What happens when your website gets hacked? Can your current website hosting provider get you back up and running as quickly as possible and with the minimum of fuss?
It’s been a while since I put my hands on the keyboard to write a blog, I always have good intentions of doing regular blog posts but due to the nature of our work and dealing with other people’s businesses on a day-to-day basis, it generally gets overlooked.
Anyway, a recent situation has put this back at the top of the priority list, so I’d like to share this cautionary tale with you.
One of our web clients has their WordPress website hosted…Elsewhere…and elsewhere had a problem.
What was the problem I hear you ask?
Well, their site had been subject to a hack and was dead. Not only that, but the hackers had also redirected the site to a malicious one, which had their customers clicked on it, then they would also be infected and consequently liable to being hacked.
We knew that our customer’s website was hosted by their IT company, so we immediately requested a backup of the site to restore it, but they didn’t have one, we asked what their backup regime was – and – they didn’t have one.
Not only did they have no backup and no routine in place for backups, but the third-party website hosting didn’t have one either. The customer hadn’t bought backups with their package.
The reason for this was cheap website hosting with no guarantees.
On the surface website hosting may appear to be the same but under the bonnet, not all website hosting is created equal.
In this scenario, the customer’s site had no chance of being returned to its former glory and would have been dead forever. Not only that, the longer the site was down and re-directed to a malicious site, the harder it would be to recover from reputation damage.
So, what did we do?
First of all, we were able to take a copy of the site from some weeks previous, and then we took that copy and installed it on a laptop that wasn’t connected to the internet.
Then we ran a malware scan on the site and isolated the cause of the infection, which we then removed.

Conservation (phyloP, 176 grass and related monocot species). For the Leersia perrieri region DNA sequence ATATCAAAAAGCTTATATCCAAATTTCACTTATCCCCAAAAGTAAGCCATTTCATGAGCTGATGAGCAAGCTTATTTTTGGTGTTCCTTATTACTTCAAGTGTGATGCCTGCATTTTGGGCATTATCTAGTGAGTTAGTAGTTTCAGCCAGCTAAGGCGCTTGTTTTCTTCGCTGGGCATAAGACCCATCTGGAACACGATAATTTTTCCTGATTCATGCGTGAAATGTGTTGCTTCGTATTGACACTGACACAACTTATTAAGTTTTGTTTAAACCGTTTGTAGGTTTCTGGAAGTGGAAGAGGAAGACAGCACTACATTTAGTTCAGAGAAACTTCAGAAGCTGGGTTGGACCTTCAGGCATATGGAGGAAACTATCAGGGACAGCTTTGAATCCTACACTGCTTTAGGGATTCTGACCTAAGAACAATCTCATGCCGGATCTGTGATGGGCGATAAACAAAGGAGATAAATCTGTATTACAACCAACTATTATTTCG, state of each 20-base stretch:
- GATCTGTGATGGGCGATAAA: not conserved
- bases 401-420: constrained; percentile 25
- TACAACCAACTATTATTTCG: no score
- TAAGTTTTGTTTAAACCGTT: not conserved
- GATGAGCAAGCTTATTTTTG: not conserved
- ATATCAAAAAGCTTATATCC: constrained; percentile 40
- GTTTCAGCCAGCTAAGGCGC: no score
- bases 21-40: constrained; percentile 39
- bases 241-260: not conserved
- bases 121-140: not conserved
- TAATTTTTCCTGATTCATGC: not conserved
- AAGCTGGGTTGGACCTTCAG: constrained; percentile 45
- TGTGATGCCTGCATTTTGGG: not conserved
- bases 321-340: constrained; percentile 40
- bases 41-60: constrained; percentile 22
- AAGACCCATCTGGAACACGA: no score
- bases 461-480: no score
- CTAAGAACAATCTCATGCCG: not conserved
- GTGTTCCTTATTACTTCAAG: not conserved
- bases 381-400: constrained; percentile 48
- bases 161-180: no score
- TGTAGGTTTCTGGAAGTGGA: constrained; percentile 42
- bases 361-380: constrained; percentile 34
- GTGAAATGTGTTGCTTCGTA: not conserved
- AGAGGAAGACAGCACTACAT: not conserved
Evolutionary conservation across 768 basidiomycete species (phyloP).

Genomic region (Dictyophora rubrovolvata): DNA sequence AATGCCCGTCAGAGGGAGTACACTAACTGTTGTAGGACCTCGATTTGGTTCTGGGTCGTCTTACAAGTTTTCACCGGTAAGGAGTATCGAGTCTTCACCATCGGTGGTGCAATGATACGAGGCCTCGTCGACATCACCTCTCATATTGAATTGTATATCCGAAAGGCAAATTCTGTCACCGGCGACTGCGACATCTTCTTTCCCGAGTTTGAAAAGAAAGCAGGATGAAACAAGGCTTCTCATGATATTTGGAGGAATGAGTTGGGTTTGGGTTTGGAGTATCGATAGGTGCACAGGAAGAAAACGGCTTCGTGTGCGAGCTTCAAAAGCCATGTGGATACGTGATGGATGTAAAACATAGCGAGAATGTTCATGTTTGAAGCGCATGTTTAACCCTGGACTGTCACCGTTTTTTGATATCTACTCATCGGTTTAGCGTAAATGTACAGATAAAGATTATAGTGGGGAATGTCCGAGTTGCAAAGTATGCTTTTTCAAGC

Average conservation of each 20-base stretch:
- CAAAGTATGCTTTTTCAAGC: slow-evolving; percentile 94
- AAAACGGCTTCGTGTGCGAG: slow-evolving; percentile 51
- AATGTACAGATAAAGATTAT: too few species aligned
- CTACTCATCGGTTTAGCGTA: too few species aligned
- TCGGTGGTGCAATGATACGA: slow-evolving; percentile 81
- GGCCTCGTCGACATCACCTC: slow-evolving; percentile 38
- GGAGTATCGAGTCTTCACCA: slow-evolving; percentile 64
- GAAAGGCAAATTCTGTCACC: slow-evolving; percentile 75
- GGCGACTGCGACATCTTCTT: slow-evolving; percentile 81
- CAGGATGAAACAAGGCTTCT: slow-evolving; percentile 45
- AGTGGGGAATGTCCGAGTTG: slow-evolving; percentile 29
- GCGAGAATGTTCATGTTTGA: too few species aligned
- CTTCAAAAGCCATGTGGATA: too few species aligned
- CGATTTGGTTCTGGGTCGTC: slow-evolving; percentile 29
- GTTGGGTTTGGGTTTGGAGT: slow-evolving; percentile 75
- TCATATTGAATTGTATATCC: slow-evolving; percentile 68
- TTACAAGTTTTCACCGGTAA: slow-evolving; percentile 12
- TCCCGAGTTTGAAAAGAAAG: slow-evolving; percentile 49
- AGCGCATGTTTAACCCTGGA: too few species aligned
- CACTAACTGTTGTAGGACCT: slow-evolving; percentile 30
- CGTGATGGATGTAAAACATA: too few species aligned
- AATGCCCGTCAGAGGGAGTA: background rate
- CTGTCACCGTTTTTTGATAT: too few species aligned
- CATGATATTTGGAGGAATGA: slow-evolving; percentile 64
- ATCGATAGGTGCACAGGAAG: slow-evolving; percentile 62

We then set up a website hosting account using our own website hosting and set about migrating the site from Go Daddy to our server.
We installed some security software on the site, which, in conjunction with the security software on the server, offers a greater level of security overall. It provides us with real-time alerts that notify us of any attempted security breaches, providing us with a daily report of any potential threats.
We also have in place a daily backup routine, which provides a full site backup, so, in the event that this happens again, we can be back up and running with a clean site sooner rather than later.
It’s a hard task to keep any website fully secure these days with so many hackers trying to find loopholes in broken plugins and old and out-of-date sites.
One thing you can do right now to help yourself is by checking if your current website hosting provides the level of support you need to protect your website. With the ability to get it back up and running with the minimum of fuss, should the worst happen?
If you take anything from this, let it be this > Not All Website Hosting is Created Equal > check your website hosting and its resilience and don’t let this happen to you.
For the record…
• All our servers come with resilience built-in.
• We won’t put a site or server out there without a backup strategy in play from Day 1: it will (at least) be 5 rolling days, with 13 rolling monthly’s.
• and the Return To Live won’t be 72 hours.